Feeds

Google and Microsoft get in Obama's ear

Tech rivals to advise on national strategy

High performance access to file storage

During President Barack Obama's first 100 days, much was made about his Lincoln-esque cabinet of all the talents bringing together expert individuals even from the opposition.

Now, Obama has recruited executives from rival tech titans to a government panel advising him and vice president Joe Biden on US scientific and technology policy.

Google chief executive and former Sun Microsystems chief technology officer Eric Schmidt and Microsoft's chief research and strategy officer Craig Mundie are joining Obama's 20-member President's Council of Advisors on Science and Technology (PCAST).

They join representatives from fields of space, science, engineering, and medicine and also IT. Their fellow technology-sector representative is the retired general manager of technology partnerships for Honeywell, Maxine Savitz.

Obama said in a statement the council will bring a diversity of experience and views when advising on national strategies that "nurture and sustain a culture of scientific innovation."

The talking shop will, inevitably, see counter philosophies expressed and ideas pressed on the president and vice president. Microsoft's well versed in the politics of advising and lobbying US government in Washington along with governments and related international bodies. Typically, the philosophy comes down to a continued belief in Windows and the PC and related works such as its OOXML counter to ODF in documents.

Google is a relatively latecomer, but has adapted. Google and Web 2.0 are playing to a friendly audience. The Obama election campaign embraced open-source technology on its web site and used social networking to encourage participation and for communication.

Since then, Google's director of public policy and government affairs Andrew McLaughlin joined the Obama Transition Team, charged with prepping the new administration for inauguration day. Obama has also named former Washington DC chief technology officer Vivek Kundra as the federal government's chief information officer. Among his actions there, Kundra had adopted Google Apps for collaboration and penned one of the country's first officially-approved open source textbook, the Physics Flexbook.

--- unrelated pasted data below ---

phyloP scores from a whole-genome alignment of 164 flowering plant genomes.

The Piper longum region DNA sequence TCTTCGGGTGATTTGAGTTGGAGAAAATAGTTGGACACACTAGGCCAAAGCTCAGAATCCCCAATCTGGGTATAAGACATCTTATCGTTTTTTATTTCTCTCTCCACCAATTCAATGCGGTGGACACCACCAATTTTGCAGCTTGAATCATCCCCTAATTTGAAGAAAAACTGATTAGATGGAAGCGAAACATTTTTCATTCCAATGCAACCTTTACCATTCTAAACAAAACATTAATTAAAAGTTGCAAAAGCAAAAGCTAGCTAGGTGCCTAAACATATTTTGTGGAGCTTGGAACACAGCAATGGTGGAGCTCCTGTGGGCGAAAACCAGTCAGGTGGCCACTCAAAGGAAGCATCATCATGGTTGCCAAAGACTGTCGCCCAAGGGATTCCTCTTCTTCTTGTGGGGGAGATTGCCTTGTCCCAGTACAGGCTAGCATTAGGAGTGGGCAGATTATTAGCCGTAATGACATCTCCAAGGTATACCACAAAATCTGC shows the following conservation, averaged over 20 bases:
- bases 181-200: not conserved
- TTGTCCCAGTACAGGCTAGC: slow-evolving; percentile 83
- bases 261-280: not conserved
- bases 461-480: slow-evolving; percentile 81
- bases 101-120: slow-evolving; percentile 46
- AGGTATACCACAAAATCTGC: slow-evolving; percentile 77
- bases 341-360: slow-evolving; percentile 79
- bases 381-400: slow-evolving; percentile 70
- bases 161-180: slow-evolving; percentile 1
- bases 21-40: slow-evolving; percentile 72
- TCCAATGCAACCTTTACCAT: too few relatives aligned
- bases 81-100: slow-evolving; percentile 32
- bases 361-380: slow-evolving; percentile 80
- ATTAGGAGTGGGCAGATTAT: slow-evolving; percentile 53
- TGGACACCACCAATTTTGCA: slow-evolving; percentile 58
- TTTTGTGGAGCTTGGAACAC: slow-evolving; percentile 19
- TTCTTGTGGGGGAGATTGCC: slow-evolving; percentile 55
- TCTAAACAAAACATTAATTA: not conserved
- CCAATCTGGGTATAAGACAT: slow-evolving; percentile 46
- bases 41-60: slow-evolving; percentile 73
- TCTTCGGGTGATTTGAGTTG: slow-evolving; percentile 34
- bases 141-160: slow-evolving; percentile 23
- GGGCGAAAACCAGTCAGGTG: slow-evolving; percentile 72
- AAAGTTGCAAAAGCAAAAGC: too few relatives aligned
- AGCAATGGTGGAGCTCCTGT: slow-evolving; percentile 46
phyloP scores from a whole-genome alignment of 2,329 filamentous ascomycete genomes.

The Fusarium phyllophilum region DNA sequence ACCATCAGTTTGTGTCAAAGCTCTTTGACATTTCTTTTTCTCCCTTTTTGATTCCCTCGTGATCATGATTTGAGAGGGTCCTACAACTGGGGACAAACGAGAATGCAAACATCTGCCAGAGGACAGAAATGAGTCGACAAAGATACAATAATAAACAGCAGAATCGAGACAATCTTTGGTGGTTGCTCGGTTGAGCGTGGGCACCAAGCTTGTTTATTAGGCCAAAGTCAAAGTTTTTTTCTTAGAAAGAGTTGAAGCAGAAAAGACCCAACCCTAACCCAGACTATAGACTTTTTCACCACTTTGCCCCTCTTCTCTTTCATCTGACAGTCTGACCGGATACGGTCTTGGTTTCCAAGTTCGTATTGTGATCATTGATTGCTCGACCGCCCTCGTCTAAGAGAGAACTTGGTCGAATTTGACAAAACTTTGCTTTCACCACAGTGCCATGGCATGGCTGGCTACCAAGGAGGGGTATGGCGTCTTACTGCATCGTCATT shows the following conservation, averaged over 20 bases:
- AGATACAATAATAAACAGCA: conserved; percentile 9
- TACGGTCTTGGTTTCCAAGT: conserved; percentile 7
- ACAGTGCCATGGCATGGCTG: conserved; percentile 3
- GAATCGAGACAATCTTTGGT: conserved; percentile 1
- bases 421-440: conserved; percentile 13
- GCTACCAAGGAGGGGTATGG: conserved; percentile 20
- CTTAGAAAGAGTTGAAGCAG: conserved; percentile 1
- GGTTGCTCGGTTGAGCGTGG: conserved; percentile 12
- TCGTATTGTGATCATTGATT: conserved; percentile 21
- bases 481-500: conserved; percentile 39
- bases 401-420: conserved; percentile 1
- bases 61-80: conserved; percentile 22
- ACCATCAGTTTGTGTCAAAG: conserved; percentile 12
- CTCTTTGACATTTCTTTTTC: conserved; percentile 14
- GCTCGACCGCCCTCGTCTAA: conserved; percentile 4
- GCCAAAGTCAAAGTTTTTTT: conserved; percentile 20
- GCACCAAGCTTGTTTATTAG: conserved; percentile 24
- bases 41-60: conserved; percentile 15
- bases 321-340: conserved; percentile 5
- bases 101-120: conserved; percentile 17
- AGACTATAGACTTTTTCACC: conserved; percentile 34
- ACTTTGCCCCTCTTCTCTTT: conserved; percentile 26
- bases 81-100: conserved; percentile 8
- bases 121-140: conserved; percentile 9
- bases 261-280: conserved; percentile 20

Mundie will need to do more than simply continue to advocate the manifest destiny of the PC and Windows to swim in these Washington waters. That said, Microsoft knows the reality of government IT, and that reality's helped curtail the early enthusiasm for, and put limits on the adoption of, "Government 2.0".®

High performance access to file storage

More from The Register

next story
Android engineer: We DIDN'T copy Apple OR follow Samsung's orders
Veep testifies for Samsung during Apple patent trial
One year on: diplomatic fail as Chinese APT gangs get back to work
Mandiant says past 12 months shows Beijing won't call off its hackers
Big Content goes after Kim Dotcom
Six studios sling sueballs at dead download destination
Alphadex fires back at British Gas with overcharging allegation
Brit colo outfit says it paid for 347KVA, has been charged for 1940KVA
Jack the RIPA: Blighty cops ignore law, retain innocents' comms data
Prime minister: Nothing to see here, go about your business
Singapore decides 'three strikes' laws are too intrusive
When even a prurient island nation thinks an idea is dodgy it has problems
Banks slap Olympus with £160 MEEELLION lawsuit
Scandal hit camera maker just can't shake off its past
France bans managers from contacting workers outside business hours
«Email? Mais non ... il est plus tard que six heures du soir!»
Reprieve for Weev: Court disowns AT&T hacker's conviction
Appeals court strikes down landmark sentence
US taxman blows Win XP deadline, must now spend millions on custom support
Gov't IT likened to 'a Model T with a lot of things on top of it'
prev story

Whitepapers

Mainstay ROI - Does application security pay?
In this whitepaper learn how you and your enterprise might benefit from better software security.
Five 3D headsets to be won!
We were so impressed by the Durovis Dive headset we’ve asked the company to give some away to Reg readers.
3 Big data security analytics techniques
Applying these Big Data security analytics techniques can help you make your business safer by detecting attacks early, before significant damage is done.
The benefits of software based PBX
Why you should break free from your proprietary PBX and how to leverage your existing server hardware.
Mobile application security study
Download this report to see the alarming realities regarding the sheer number of applications vulnerable to attack, as well as the most common and easily addressable vulnerability errors.